Sad times if you happen to be a millionaire. Nobody likes you and it doesn’t
matter that you earned your status through blood, sweat and tears (great band
BTW)… the bottom line is you have money and everyone else wants you to give
it to them.
There are going to be no less than five competing tax initiatives on the November 2012 ballot, almost all of which have the concept of taxing millionaires in their respective crosshairs. Rest assured, I have not suddenly become the apologist for millionaires. I just find it fascinating that all these measures should appear
at the same time.
And there’s nothing fancy about what they seek to do. It’s just plain old redistribution of wealth through progressive taxation.
Gov. Jerry Brown this week filed an initiative to increase taxes in an effort to cut the state’s budget deficit. The initiative, which is tied to local government realignment, is estimated to raise $7 billion though the projected budget shortfall next year is estimated to be $13 billion.
First, the Governor’s initiative seeks to increase the state sales tax by .005 (a half-cent) from January 1, 2013 through December 31, 2016, then to increase personal income tax on the state’s top wage earners as follows:
>$250,000 individual/$500,000 joint: 1% increase (to 11.3% marginal)
>$300,000 individual/$600,000 joint: 1.5% increase (to 11.8% marginal)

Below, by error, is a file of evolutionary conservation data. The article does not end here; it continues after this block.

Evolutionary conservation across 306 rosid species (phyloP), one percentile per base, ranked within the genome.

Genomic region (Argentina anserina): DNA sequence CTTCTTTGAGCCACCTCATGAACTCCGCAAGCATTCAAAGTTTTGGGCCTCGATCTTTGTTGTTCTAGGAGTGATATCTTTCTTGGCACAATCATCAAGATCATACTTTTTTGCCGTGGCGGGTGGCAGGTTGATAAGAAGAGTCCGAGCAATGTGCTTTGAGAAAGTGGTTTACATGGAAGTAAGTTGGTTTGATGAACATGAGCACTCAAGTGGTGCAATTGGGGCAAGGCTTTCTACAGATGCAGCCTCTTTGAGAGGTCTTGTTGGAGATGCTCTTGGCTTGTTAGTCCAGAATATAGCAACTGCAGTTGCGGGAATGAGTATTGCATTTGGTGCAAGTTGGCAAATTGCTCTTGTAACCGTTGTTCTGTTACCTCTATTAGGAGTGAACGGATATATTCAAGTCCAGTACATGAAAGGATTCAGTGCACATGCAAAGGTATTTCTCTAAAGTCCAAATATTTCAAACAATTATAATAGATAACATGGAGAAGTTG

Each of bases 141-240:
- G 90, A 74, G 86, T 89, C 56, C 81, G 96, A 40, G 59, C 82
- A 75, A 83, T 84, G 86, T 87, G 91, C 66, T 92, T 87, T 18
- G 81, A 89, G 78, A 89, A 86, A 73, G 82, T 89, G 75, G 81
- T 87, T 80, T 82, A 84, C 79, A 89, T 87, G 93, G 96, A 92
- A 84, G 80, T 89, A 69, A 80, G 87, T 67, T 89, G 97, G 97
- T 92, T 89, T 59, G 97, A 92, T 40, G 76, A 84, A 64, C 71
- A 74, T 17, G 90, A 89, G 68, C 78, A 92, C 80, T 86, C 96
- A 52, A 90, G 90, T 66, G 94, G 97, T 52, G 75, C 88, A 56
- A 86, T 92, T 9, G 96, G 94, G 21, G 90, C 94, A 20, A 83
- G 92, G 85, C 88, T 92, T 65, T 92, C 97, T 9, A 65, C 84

>$500,000 individual/$1,000,000 joint: 2% increase (to 12.3% marginal)
FYI: The personal income tax hike would be retroactive to the full 2012 tax year through 2016.
Meanwhile, a group fronted by the liberal Courage Campaign and the California Federation of Teachers has proposed an initiative that would raise $6 billion for K-12 education solely by raising income taxes on Californians who earn more than $1 million a year.
Another proposal, backed by the state PTA, would raise $10 billion a year in new revenue by raising taxes on a sliding scale on nearly all wage earners, with the heaviest burden on the wealthiest. The money would go directly to local K-12 schools and early childhood education PLUS the measure forbids the governor and legislators from using the money or directing how it may be spent.
The Think Long Committee has a proposal to raise $5 billion more for public schools every year and billions for public universities and local governments by reshuffling California's tax code. It would lower the state's personal income and sales tax rates and create a new levy of more than 5% on services that are not currently taxed.
Then there's a very different tax increase initiative that uses Proposition 13. The proposal would allow "nonresidential real property" to be assessed using its "fair
market value" starting in 2014. County tax assessors would revalue the property at least every three years.
It exempts commercial and agricultural land as well as single family and multi-family residences. The initiative would also, starting in 2016, exempt "the first $1 million of tangible personal property," which backers say will protect small businesses. Finally, the initiative would double the homeowner tax break and increase the tax break offered to renters.
Fortunately or unfortunately (depending on how you view these sorts of things), the California electorate has proven time and again that when faced with competing initiatives (or five) on the same subject, there is a tendency to vote "no" on all of them. Should be interesting to see if one wins the "Gouge the Millionaires" Sweepstakes.